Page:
Dr. Robert “Bob” and Rochelle Stone have given much to the Akron community, and the roots of their spirit of giving can be traced to their families, their faith and their early days in west Akron.
In the beginning
Dr. Stone and Rochelle (nee Dienoff) first became acquainted as teens at the Jewish Community Center on Balch Street.
They attended different elementary schools but met up at Buchtel High, where he played football and was president of the National Honor Society. Rochelle was equally active on the debate team and in other school activities.
They developed a love for learning and set their sights on college and beyond. Dr. Stone graduated from Buchtel in 1954 and Rochelle a year later in 1955.
The high school sweethearts dated for 10 years before marrying and beginning their family. Rochelle graduated from the University of Akron with a degree in education while Dr. Stone went to Miami University (Ohio) and then completed medical school at The Ohio State University.
Akron Children’s guiding light
After a pediatric residency at Akron Children’s Hospital and a two-year stint working as a pediatrician at a U.S. Naval Hospital in Memphis, Tenn., Dr. Stone continued his training, completing a fellowship in pediatric gastroenterology at the Children’s Hospital of Philadelphia.
He then began his career as a pediatrician, caring for multiple generations of families during his 42-year tenure at Pediatrics of Akron.
Throughout the years, he assumed numerous roles at Akron Children’s, including director of gastroenterology and the cystic fibrosis clinic; chairman of the department of pediatrics; and chief of the medical staff.
He is currently the associate chair for community affairs in the department of pediatrics and has had a seat on the hospital’s Board of Directors since 1982.
He’s especially proud of his work in educating medical students and residents. In 2006, he initiated Akron Children’s Summer Pediatric Research Scholars, a program for college students interested in healthcare careers.
Dr. Stone has been instrumental in helping the hospital grow from humble beginnings to a nationally-ranked children’s hospital with programs and services in more than 80 locations.
“During the course of my career in pediatric medicine, we have made incredible strides in caring for children, especially those with chronic illnesses,” said Dr. Stone. “Take cystic fibrosis. When I begin working with Dr. Lew Walker, our CF clinic had 20-plus patients with a mean survival of 8 years. Today, the hospital cares for 200-plus CF patients who have a mean survival of 38.5 years, with some patients thriving into their 40s and 50s.”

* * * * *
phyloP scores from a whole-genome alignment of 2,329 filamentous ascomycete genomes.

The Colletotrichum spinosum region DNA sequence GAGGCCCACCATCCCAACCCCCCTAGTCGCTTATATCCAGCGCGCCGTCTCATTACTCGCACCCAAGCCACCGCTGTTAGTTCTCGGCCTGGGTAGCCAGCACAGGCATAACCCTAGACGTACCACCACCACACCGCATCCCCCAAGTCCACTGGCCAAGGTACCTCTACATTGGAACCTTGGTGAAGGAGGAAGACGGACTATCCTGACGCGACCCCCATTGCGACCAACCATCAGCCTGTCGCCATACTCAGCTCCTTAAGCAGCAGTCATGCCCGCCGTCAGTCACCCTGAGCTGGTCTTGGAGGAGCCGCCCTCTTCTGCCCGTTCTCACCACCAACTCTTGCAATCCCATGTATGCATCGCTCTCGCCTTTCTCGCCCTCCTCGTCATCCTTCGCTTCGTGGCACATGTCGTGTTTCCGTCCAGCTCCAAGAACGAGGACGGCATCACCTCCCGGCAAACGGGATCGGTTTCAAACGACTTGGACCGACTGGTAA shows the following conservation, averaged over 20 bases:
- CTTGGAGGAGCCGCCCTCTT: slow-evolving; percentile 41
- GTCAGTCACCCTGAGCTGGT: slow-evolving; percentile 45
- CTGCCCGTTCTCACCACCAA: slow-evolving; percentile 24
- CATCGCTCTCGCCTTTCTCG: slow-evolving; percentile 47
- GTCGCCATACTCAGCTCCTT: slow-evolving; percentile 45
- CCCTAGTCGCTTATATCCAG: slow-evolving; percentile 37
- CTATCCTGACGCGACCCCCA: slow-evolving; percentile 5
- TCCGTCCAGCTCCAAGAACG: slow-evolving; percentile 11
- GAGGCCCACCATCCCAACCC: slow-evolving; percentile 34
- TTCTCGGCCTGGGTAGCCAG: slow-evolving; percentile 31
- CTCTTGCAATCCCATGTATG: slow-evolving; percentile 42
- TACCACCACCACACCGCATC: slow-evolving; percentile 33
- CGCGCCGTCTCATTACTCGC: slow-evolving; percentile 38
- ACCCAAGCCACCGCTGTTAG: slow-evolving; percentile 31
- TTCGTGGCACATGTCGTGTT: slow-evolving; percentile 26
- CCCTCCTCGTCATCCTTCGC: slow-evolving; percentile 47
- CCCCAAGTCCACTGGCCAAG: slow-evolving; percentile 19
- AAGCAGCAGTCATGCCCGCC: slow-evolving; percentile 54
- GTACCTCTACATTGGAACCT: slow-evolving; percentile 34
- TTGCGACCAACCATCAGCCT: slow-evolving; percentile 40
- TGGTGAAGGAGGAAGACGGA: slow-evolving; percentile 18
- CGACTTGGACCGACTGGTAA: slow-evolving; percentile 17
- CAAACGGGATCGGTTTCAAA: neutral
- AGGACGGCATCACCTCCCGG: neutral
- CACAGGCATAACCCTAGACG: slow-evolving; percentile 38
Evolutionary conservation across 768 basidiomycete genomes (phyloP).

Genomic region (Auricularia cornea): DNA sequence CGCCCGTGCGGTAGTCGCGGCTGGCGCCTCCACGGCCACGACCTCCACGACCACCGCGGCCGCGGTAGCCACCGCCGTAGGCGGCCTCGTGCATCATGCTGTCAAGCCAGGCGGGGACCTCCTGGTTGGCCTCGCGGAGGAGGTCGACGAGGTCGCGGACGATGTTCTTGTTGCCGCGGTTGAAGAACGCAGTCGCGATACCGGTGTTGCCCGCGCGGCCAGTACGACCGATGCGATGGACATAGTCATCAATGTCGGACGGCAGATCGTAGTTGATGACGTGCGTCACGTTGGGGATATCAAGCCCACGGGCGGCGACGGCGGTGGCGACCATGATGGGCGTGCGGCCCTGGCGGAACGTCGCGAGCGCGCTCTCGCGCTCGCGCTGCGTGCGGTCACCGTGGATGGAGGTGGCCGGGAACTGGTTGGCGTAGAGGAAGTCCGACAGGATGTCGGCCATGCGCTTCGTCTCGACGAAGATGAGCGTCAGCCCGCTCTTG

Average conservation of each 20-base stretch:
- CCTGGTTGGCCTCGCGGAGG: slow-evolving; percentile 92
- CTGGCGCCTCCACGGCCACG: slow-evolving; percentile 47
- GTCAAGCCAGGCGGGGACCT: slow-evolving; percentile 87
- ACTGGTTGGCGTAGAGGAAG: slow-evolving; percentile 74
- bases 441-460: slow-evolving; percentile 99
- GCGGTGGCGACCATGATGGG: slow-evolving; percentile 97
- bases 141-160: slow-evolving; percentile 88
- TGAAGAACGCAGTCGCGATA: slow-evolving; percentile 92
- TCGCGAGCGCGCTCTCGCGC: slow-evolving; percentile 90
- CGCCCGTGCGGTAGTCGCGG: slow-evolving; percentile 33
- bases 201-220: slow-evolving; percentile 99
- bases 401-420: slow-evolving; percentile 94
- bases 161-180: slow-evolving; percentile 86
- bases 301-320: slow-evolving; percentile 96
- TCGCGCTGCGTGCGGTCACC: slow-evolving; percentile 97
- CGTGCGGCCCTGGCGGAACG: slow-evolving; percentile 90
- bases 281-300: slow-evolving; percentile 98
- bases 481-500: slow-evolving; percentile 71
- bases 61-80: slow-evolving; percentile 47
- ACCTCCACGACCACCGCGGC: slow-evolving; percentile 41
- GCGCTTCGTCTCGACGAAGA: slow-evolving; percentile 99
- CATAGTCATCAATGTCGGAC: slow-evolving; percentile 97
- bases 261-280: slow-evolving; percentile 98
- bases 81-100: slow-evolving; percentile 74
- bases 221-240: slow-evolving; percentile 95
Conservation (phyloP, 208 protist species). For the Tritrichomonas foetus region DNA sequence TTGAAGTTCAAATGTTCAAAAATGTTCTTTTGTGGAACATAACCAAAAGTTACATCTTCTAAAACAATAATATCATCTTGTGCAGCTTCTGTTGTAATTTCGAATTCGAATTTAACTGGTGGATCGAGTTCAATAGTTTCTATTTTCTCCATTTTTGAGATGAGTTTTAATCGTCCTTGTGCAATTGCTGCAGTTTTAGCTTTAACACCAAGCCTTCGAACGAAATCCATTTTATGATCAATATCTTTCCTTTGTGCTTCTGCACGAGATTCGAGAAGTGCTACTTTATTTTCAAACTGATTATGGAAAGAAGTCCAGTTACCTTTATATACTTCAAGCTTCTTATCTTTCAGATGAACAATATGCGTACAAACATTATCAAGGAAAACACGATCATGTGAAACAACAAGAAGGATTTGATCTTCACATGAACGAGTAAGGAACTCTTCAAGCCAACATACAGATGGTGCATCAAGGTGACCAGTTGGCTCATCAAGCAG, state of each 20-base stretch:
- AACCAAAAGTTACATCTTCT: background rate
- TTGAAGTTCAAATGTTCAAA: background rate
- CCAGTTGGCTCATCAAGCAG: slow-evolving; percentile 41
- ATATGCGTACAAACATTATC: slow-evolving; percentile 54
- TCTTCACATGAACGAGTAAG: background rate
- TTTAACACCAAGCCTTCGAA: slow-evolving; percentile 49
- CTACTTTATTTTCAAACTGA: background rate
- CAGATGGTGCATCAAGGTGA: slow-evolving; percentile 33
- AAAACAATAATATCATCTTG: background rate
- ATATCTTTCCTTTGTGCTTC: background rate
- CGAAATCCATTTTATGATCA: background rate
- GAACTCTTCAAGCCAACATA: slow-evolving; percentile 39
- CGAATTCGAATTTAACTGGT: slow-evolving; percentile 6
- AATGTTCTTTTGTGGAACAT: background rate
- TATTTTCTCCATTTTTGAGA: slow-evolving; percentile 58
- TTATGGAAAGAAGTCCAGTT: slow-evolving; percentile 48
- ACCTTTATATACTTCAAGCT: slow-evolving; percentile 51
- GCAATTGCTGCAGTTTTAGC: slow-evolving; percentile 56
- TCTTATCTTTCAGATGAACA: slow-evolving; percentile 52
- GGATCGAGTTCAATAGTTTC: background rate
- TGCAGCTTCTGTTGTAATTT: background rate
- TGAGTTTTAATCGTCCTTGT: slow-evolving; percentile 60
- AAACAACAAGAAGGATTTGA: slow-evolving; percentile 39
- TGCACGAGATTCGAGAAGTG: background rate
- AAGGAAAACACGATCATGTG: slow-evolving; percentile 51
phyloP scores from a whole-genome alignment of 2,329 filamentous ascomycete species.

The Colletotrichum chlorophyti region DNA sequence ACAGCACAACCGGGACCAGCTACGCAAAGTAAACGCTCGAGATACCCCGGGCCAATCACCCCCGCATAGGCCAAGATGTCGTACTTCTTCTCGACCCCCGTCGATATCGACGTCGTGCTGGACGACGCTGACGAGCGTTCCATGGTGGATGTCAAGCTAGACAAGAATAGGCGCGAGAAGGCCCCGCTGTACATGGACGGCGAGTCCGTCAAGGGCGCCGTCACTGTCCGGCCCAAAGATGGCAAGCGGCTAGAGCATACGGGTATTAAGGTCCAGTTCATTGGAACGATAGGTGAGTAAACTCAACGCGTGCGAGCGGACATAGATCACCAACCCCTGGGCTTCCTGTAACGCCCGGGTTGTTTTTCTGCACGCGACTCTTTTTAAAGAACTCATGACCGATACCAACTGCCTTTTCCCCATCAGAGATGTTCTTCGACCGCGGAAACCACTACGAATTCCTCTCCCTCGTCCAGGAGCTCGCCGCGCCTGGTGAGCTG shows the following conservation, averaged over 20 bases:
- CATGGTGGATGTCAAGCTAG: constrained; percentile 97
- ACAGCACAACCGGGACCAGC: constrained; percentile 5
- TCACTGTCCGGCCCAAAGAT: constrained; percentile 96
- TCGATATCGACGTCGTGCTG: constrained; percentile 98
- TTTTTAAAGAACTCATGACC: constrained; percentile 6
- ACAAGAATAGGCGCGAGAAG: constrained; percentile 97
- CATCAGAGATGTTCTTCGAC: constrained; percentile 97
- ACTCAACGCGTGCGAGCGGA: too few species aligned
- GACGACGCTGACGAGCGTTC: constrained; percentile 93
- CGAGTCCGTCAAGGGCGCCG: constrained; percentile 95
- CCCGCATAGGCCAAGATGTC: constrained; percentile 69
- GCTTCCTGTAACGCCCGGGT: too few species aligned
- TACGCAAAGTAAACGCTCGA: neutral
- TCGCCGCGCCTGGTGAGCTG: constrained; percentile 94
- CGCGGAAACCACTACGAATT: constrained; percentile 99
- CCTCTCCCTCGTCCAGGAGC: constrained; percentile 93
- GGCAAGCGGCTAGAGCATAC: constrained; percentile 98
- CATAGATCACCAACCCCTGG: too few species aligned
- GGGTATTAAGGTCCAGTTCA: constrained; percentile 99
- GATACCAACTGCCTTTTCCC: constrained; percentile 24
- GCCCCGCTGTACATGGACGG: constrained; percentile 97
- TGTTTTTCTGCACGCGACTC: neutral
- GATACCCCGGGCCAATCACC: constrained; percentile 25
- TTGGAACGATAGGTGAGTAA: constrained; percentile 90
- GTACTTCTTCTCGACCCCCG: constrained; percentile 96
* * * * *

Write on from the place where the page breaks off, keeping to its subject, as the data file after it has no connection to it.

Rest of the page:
In recognition of his work for children and CF patients, his brother, Donald, and sister-in-law, Marcia, donated $300,000 to the hospital in 1999 to establish the Robert T. Stone MD Respiratory Center.
In 2002, Dr. Stone was named “Pediatrician of the Year” by the Ohio Chapter of the American Academy of Pediatrics.
Mobilizing meals and more
While her husband was busy at the hospital or answering 3 a.m. patient calls, Rochelle was leaving her own mark on the community.
She has served on the Summit County United Way’s Board of Trustees and has been a member of Akron Children’s Women’s Board since 1988, serving as president, chair of the legislative/advocacy committee, a gift shop volunteer and chair of the hospital’s annual Charity Ball.
Her current involvement is through the hospital’s division of pediatric psychiatry and psychology.
She makes follow-up calls to families who have sought out mental health services through the hospital’s Pediatric Intake Response Center (PIRC), making sure all is well and the families are still getting the services they need.
In the late 1960s, she and other women on the Summit County Medical Society’s Women’s Auxiliary identified a community need. Hospitals were reducing lengths of stay and patients were often going home with little or no support.
What if someone could check in on them at home and bring them a meal or two?
This idea led Rochelle and the other women to create Mobile Meals in 1971. Today it provides 3,500 meals every day to elderly and shut-in residents of Summit, Portage and parts of Medina, Wayne and Cuyahoga counties.
Rochelle remains active with Mobile Meals, as a board member and route organizer.
Dr. Stone and Rochelle are active members of the Beth El Congregation and Akron’s Jewish community. He has served on the board of directors of the Akron Jewish Federation and Beth El and was president of the Jewish Family Service.
Rochelle was the first woman president of Beth El Congregation and has served as president of Hadassah the Beth El Sisterhood.
Both have been active fundraisers for the Annual Jewish Welfare Fund Campaign and have made several medical, community and interfaith mission trips to Israel.
Co-workers and colleagues use phrases like these to describe Dr. Stone and Rochelle: “tireless advocates for children and their families,” “always striving for what is right,” and “caring, visionary and compassionate community leaders.”
They are as respected for their integrity and devotion to faith and family as they are for their vast individual and joint accomplishments.